FMP AudioLabs

Chroma and Shepard Tones

In this notebook, we discuss the notion of chroma and introduce Shepard's helix of pitch following Section 1.1.1 of [Müller, FMP, Springer 2015]. Furthermore, we introdue a sonfication of chroma using Shepard tones.


Ordering all notes of the equal-tempered scale according to their pitches, one obtains an equal-tempered chromatic scale, where all notes of the scale are equally spaced. The term chromatic is derived from the Greek word chroma, meaning color. In the music context, the term chroma closely relates to the twelve different pitch classes. For example, the notes C2 and C5 both have the same chroma value C. In other words, all notes that have the same chroma value belong to the same pitch class.

Notes that belong to the same pitch class (or have the same chroma value) are perceived as similar in a certain way. In contrast, notes that belong to different pitch classes (or have different chroma values) are perceived as dissimilar. This justifies the usage of the term chroma in the sense that notes with different chroma values have a different sound color. The cyclic nature of chroma values is illustrated by the chromatic circle as shown in the following figure. Extending this notion, Shepard's helix of pitch, named after Roger Shepard (* 1929), represents the linear pitch space as a helix wrapped around a cylinder so that octave-related pitches lie along a single vertical line. The projection of the cylinder onto the horizontal plane yields the chromatic circle.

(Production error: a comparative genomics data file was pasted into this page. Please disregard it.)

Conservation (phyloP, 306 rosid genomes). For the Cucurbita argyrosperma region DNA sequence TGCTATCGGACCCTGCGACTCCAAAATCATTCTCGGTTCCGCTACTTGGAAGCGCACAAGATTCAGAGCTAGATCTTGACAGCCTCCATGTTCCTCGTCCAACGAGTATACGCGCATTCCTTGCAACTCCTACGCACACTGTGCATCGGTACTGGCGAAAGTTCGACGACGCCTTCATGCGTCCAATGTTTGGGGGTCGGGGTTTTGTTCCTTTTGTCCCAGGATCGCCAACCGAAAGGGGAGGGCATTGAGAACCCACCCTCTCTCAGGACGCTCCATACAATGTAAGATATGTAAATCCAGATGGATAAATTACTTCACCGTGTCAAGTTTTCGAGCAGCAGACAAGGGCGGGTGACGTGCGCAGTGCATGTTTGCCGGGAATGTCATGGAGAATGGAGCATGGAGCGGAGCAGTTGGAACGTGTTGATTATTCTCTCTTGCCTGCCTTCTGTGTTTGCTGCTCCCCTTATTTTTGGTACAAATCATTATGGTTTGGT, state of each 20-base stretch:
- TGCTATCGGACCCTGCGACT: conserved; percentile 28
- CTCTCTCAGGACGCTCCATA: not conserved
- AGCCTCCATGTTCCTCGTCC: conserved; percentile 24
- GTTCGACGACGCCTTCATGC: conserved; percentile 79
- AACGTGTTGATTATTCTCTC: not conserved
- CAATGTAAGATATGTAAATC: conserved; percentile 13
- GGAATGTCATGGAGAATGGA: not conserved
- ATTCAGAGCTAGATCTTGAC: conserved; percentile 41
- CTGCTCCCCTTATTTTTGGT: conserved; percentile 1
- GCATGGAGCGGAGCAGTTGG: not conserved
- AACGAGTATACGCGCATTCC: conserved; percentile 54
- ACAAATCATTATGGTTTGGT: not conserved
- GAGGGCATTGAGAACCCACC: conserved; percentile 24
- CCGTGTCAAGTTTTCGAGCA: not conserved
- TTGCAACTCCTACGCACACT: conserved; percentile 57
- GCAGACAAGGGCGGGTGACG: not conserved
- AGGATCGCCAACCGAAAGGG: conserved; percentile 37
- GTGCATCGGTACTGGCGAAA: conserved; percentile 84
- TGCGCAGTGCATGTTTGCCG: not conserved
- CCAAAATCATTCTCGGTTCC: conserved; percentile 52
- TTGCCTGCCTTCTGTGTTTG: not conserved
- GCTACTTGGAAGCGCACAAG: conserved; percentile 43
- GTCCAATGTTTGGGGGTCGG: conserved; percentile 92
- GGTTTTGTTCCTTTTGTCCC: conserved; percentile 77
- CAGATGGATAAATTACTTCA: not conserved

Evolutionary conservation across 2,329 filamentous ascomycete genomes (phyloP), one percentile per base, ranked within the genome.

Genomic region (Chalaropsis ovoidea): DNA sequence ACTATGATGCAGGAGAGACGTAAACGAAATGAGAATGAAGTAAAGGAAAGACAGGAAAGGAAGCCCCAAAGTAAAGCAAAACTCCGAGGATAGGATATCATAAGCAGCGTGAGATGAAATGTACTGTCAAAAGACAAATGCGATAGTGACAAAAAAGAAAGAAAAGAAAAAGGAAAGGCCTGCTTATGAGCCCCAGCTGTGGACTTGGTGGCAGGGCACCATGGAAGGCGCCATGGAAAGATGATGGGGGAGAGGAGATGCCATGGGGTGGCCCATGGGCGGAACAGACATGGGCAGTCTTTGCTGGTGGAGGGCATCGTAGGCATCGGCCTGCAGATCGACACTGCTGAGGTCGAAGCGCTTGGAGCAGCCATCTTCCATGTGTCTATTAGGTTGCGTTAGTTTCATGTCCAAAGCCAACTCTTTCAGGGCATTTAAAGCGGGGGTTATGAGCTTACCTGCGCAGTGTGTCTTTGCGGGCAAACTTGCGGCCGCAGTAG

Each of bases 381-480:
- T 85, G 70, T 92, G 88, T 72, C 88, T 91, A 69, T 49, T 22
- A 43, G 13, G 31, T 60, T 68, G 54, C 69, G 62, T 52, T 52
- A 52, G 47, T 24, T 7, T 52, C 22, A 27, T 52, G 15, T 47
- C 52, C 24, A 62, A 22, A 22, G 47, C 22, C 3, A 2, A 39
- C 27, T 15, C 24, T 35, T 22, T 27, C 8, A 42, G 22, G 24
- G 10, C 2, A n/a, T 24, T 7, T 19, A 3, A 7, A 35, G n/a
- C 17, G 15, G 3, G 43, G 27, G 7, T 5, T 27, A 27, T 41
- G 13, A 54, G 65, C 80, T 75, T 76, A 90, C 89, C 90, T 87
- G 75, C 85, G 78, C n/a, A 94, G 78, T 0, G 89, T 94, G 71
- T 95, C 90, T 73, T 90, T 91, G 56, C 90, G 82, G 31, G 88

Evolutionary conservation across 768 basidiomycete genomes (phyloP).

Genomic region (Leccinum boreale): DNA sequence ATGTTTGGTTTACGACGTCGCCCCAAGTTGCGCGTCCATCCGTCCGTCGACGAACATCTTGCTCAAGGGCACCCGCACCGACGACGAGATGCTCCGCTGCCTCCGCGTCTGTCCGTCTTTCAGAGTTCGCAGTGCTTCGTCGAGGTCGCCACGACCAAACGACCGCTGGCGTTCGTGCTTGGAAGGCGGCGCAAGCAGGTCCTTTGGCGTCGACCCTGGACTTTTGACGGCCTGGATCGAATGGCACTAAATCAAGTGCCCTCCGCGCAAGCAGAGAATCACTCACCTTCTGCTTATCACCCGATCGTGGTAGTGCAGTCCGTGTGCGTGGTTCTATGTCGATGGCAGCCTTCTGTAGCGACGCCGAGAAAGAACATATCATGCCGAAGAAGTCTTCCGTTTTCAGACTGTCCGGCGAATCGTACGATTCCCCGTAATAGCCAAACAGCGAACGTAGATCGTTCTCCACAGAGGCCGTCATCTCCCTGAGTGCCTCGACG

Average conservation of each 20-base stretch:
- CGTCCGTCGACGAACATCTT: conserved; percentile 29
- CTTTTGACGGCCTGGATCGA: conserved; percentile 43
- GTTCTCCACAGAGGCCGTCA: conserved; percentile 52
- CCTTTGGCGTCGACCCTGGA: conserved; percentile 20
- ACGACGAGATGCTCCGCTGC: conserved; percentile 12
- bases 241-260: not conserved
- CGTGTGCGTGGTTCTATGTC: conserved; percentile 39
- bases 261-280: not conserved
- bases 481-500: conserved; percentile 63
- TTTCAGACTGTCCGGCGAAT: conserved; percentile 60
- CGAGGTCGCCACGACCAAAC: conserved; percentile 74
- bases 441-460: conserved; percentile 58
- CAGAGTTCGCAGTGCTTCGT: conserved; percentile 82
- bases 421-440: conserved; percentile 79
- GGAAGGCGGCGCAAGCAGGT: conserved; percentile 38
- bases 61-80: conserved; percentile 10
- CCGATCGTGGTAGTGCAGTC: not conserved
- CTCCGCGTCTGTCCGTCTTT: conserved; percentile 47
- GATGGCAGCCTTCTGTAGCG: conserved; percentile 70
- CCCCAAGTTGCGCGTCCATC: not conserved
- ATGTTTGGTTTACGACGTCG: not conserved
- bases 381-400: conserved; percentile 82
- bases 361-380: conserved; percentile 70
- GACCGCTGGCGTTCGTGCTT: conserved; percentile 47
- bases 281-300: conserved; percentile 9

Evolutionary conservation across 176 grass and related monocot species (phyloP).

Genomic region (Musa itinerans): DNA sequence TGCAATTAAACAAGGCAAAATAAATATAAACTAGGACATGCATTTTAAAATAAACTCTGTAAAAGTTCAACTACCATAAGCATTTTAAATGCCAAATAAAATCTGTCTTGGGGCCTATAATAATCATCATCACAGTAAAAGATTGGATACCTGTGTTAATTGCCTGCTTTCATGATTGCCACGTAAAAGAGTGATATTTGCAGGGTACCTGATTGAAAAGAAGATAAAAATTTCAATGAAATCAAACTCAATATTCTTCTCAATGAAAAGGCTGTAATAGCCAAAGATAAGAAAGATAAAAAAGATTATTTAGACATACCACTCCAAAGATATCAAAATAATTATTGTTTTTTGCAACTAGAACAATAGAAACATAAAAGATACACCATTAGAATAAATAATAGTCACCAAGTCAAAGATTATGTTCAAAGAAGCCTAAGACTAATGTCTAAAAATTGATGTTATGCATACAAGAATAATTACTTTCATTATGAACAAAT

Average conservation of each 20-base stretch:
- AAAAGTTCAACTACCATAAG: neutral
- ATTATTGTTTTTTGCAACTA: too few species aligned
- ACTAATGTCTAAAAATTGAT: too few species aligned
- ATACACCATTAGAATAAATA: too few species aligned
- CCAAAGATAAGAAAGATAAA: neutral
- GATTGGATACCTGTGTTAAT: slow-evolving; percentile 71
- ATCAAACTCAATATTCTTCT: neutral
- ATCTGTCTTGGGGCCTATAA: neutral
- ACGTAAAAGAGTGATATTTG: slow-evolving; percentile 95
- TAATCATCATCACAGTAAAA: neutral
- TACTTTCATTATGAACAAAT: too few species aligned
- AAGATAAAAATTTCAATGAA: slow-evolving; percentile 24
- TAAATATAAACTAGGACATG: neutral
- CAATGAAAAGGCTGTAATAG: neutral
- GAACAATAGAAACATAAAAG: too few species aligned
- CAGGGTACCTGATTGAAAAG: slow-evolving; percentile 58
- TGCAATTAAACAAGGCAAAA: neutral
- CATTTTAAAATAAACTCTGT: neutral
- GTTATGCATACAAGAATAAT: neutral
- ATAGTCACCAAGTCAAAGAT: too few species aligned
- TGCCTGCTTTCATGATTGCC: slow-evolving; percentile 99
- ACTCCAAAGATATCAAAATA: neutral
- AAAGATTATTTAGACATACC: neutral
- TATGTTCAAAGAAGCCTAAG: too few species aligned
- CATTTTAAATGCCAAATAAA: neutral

Shepard Tones

Shepard's helix of pitch can be sonified using Shepard tones, each being a weighted superposition of sine waves separated by octaves. When playing these tones moving up the chromatic scale, one obtains the auditory illusion of a tone that continuously moves up (similar to the visual illusion of the every ascending Penrose stairs).


In the following code example, only sine waves within the human range of hearing (frequencies from approximately 20 to 20000 Hertz) are used. No specific weighting is used, i.e., all sine waves have an amplitude of one. Finally, Shepard tones are generated for a chromatic scale starting with C3 (MIDI pitch 48) and ending wtih C5 (MIDI pitch 72).


In [1]:
import numpy as np
import IPython.display as ipd

def generate_shepard_tone(freq=440, dur=0.5, Fs=44100, amp=1):
    """Generate Shepard tone

    Notebook: C1/C1S1_ChromaShepard.ipynb

        freq (float): Frequency of Shepard tone (Default value = 440)
        dur (float): Duration (in seconds) (Default value = 0.5)
        Fs (scalar): Sampling rate (Default value = 44100)
        amp (float): Amplitude of generated signal (Default value = 1)

        x (np.ndarray): Shepard tone
        t (np.ndarray): Time axis (in seconds)
    N = int(dur * Fs)
    t = np.arange(N) / Fs
    num_sin = 1
    x = np.sin(2 * np.pi * freq * t)
    freq_lower = freq / 2
    while freq_lower > 20:
        num_sin += 1
        x = x + np.sin(2 * np.pi * freq_lower * t)
        freq_lower = freq_lower / 2
    freq_upper = freq * 2
    while freq_upper < 20000:
        num_sin += 1
        x = x + np.sin(2 * np.pi * freq_upper * t)
        freq_upper = freq_upper * 2
    x = x / num_sin
    x = amp * x / np.max(x)
    return x, t

def f_pitch(p):
    F_A4 = 440
    return F_A4 * 2 ** ((p - 69) / 12)
Fs = 44100
dur = 0.5

pitch_start = 48
pitch_end = 72
scale = []
for p in range(pitch_start, pitch_end + 1):
    freq = f_pitch(p)    
    s, t = generate_shepard_tone(freq=freq, dur=dur, Fs=Fs, amp = 0.5)
    scale = np.concatenate((scale, s))
ipd.display(ipd.Audio(scale, rate=Fs))